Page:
• Browne, Wayles (1993). "Serbo-Croat". In Comrie, Bernard; Corbett, Greville G. The Slavonic Languages. Routledge language family descriptions. London & New York: Routledge. pp. 306–387. ISBN 978-0-415-28078-5. OCLC 24796613. 
  • Bujas, Željko (1973). "Demonstratives in Serbo-Croat to English Translational Conversion". In Filipović, Rudolf. The Yugoslav Serbo-Croatian – English contrastive project. Reports ; vol. 8. Zagreb: Institute of Linguistics, Faculty of Philosophy, University of Zagreb. pp. 21–51. OCLC 424957282. 
  • Dezső, László (1982). Typological Studies in Old Serbo-Croatian Syntax. Slavistische Forschungen ; vol. 38. Köln: Böhlau. p. 392. ISBN 341202581X. OCLC 239744814. 
  • Feleszko, Kazimierz (1970). Składnia genetiwu i wyrażeń przyimkowych z genetiwem w języku serbsko-chorwackim. Monografie slawistyczne ; vol. 21 (in Polish). Wrocław: Komitet słowianoznawstva Polskiej akademii nauk. p. 186. OCLC 63410897. 
  • Filipović, Luna (2010). "The importance of being a prefix : prefixal morphology and the lexicalization of motion events in Serbo-Croatian". In Hasko, Victoria & Perelmutter, Renee. New Approaches to Slavic Verbs of Motion. Studies in Language Companion Series ; vol. 115. Amsterdam: John Benjamins Publishing Company. pp. 247–266. ISBN 978-90-272-0582-7. OCLC 804991090. Lay summary.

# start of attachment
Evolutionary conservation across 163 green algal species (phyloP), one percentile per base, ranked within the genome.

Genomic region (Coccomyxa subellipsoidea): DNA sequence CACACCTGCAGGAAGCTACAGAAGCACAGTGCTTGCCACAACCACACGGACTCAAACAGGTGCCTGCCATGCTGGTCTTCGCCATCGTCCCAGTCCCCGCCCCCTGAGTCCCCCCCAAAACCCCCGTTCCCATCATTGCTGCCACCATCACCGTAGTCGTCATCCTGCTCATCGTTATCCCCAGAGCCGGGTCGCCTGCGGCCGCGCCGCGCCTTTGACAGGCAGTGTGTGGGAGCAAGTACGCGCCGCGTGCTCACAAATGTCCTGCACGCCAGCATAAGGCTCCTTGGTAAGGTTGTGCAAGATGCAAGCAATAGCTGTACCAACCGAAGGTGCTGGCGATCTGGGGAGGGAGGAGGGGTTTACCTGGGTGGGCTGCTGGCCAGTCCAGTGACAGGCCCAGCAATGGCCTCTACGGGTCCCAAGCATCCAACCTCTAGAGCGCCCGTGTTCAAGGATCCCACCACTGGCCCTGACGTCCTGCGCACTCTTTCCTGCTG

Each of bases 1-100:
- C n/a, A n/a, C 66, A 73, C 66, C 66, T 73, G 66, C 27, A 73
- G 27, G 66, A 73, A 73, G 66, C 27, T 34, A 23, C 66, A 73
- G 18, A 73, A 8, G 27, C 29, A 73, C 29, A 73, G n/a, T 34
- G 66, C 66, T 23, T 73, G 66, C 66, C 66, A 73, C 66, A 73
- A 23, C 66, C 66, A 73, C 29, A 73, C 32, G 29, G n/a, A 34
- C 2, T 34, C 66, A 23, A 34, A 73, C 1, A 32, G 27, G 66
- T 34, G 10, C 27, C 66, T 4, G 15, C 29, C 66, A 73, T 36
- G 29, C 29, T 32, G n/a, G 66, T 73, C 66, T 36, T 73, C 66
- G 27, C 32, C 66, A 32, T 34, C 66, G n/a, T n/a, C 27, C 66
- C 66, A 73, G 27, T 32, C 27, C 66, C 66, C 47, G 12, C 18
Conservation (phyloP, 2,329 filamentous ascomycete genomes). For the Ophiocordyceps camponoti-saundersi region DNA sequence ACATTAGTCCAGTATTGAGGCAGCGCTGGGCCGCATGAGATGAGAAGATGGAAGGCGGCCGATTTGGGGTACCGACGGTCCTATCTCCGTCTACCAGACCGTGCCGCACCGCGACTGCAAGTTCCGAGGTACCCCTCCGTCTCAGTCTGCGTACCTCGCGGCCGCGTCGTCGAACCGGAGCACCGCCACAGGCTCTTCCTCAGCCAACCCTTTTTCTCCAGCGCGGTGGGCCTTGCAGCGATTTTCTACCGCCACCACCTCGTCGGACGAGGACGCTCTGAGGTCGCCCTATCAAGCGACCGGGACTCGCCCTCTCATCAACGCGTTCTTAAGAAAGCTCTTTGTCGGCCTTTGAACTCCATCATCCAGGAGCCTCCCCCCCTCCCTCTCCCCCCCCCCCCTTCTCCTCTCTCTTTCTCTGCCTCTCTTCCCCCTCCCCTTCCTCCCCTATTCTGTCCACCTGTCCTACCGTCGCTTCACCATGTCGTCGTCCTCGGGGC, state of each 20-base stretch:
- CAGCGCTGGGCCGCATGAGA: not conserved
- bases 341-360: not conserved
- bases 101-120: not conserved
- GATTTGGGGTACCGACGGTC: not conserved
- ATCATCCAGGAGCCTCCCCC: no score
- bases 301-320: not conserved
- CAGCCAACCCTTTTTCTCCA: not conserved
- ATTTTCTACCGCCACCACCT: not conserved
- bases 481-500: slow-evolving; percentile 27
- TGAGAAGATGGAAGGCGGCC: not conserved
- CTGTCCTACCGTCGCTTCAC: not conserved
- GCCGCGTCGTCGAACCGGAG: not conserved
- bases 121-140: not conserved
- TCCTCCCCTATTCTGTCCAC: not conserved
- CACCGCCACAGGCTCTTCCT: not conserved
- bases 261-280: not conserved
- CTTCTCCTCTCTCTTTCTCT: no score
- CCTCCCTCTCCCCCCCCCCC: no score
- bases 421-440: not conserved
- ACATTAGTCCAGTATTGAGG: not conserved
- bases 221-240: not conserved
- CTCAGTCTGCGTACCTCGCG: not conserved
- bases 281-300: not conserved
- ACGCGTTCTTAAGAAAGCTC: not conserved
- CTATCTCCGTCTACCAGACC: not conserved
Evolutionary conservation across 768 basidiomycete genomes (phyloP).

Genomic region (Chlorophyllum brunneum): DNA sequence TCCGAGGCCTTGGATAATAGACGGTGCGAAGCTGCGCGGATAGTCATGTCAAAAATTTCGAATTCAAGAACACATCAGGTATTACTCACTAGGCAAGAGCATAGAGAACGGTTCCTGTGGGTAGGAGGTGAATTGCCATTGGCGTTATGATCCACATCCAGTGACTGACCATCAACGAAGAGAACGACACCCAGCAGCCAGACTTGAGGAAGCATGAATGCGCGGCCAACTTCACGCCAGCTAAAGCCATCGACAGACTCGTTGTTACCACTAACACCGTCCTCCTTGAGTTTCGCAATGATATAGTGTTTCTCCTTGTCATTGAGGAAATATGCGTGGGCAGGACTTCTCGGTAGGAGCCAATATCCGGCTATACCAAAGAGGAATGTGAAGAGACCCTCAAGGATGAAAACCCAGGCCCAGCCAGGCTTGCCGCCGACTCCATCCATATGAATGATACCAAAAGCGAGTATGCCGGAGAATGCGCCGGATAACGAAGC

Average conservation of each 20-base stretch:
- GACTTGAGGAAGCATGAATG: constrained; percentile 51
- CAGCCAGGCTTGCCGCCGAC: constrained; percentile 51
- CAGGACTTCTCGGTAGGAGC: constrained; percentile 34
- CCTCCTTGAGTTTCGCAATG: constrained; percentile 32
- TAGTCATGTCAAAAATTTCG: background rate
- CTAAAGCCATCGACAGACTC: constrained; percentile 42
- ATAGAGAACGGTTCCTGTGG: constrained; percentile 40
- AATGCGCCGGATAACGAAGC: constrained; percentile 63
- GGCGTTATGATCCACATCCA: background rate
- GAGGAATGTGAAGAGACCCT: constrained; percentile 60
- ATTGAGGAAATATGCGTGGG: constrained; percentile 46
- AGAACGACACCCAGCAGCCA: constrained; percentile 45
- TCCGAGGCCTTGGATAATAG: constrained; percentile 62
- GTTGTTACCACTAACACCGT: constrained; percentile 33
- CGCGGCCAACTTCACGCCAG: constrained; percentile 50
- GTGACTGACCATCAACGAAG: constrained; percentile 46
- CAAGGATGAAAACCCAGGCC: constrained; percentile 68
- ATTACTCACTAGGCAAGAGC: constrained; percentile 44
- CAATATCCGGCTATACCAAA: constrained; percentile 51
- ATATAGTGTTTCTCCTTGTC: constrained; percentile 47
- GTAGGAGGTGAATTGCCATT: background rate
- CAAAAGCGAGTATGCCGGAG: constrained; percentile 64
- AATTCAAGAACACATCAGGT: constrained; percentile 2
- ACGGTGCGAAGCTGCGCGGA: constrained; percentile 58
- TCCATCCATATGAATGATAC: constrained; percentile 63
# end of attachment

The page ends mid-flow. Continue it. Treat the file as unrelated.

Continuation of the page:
• Ivir, Vladimir (1983). A contrastive analysis of English adjectives and their Serbo-Croatian correspondents. The Yugoslav Serbo-Croatian – English contrastive project. New studies ; vol. 2. Zagreb: Institute of Linguistics, Faculty of Philosophy, University of Zagreb. p. 284. OCLC 11266437. 
  • Kordić, Snježana (2004) [1st pub. 1997]. Kroatisch-Serbisch: ein Lehrbuch für Fortgeschrittene mit Grammatik [Serbo-Croatian: A Textbook for Advanced Students with Grammar] (in Serbo-Croatian). Hamburg: Buske. p. 196. ISBN 3-87548-382-0. OL 15270855W.  [1st pub ISBN 3-87548-162-3]
  • Kordić, Snježana (1997). "Neprofesionalno obavljen posao: recenzija knjige Josipa Silića, Morfologija hrvatskoga jezika" [Unprofessional results: Review of the book Josip Silić, Croatian Morphology] (PDF). Republika (in Serbo-Croatian). Zagreb. 53 (1–2): 190–199. ISSN 0350-1337. ZDB-ID 400820-0. Archived from the original on 25 August 2012. Retrieved 15 July 2015.  (CROLIB).